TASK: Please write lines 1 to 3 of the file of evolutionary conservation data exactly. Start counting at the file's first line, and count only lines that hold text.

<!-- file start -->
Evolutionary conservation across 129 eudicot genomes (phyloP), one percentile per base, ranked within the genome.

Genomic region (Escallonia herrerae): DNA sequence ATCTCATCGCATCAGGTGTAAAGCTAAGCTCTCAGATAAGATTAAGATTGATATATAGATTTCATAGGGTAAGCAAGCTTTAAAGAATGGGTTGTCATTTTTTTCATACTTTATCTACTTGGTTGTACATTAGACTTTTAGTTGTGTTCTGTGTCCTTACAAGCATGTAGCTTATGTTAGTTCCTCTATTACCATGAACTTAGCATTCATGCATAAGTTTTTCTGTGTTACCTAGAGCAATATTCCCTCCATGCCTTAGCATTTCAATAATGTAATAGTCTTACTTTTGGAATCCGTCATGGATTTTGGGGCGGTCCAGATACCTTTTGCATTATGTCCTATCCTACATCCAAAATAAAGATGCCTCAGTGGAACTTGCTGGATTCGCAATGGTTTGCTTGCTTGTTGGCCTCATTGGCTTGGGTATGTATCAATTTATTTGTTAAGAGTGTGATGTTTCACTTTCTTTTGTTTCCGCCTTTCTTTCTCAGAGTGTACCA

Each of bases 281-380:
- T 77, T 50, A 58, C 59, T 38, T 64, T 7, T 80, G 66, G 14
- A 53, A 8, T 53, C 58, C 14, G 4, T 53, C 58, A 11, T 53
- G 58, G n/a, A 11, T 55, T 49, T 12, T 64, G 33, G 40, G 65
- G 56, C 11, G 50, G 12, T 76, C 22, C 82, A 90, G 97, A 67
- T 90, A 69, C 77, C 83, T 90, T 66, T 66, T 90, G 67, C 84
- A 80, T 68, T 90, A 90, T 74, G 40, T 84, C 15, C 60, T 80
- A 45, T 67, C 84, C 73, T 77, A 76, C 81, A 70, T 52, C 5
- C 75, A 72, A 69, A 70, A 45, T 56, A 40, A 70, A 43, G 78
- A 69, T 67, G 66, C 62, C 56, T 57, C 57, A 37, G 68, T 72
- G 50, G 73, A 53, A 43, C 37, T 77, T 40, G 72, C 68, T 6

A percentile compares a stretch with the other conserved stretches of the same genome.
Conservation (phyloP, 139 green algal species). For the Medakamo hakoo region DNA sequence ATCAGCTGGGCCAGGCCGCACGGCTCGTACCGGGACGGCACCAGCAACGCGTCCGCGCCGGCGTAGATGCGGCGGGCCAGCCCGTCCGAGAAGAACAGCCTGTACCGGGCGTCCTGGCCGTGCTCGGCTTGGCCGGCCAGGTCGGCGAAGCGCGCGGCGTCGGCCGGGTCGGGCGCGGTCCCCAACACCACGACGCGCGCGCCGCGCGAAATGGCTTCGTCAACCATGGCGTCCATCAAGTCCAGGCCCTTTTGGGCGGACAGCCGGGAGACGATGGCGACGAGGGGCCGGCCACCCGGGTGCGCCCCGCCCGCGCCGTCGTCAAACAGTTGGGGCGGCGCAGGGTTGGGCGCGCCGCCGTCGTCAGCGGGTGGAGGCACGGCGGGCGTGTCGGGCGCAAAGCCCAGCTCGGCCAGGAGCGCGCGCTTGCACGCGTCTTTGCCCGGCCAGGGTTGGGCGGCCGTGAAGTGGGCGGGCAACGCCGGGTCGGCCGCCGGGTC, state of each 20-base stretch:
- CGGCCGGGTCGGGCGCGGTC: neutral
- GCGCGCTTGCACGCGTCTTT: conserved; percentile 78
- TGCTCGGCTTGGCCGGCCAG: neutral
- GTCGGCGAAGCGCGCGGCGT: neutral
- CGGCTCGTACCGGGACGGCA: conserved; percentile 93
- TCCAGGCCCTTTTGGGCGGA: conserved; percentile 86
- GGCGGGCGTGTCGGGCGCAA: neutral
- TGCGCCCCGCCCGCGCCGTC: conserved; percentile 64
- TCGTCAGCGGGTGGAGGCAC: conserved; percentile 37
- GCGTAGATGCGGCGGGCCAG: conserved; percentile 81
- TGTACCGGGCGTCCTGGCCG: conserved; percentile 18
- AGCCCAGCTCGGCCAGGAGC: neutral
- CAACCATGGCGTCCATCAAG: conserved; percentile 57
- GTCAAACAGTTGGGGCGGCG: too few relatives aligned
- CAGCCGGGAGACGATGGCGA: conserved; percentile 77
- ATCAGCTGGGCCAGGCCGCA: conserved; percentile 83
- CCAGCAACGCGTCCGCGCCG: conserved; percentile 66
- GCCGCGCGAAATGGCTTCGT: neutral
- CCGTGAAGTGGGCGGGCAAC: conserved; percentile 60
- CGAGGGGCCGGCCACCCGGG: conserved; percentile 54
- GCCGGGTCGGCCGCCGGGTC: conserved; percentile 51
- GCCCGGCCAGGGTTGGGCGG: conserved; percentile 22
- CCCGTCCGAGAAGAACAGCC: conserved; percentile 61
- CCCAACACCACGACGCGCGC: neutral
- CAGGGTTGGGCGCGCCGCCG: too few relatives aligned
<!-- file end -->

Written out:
Evolutionary conservation across 129 eudicot genomes (phyloP), one percentile per base, ranked within the genome.

Genomic region (Escallonia herrerae): DNA sequence ATCTCATCGCATCAGGTGTAAAGCTAAGCTCTCAGATAAGATTAAGATTGATATATAGATTTCATAGGGTAAGCAAGCTTTAAAGAATGGGTTGTCATTTTTTTCATACTTTATCTACTTGGTTGTACATTAGACTTTTAGTTGTGTTCTGTGTCCTTACAAGCATGTAGCTTATGTTAGTTCCTCTATTACCATGAACTTAGCATTCATGCATAAGTTTTTCTGTGTTACCTAGAGCAATATTCCCTCCATGCCTTAGCATTTCAATAATGTAATAGTCTTACTTTTGGAATCCGTCATGGATTTTGGGGCGGTCCAGATACCTTTTGCATTATGTCCTATCCTACATCCAAAATAAAGATGCCTCAGTGGAACTTGCTGGATTCGCAATGGTTTGCTTGCTTGTTGGCCTCATTGGCTTGGGTATGTATCAATTTATTTGTTAAGAGTGTGATGTTTCACTTTCTTTTGTTTCCGCCTTTCTTTCTCAGAGTGTACCA

Each of bases 281-380: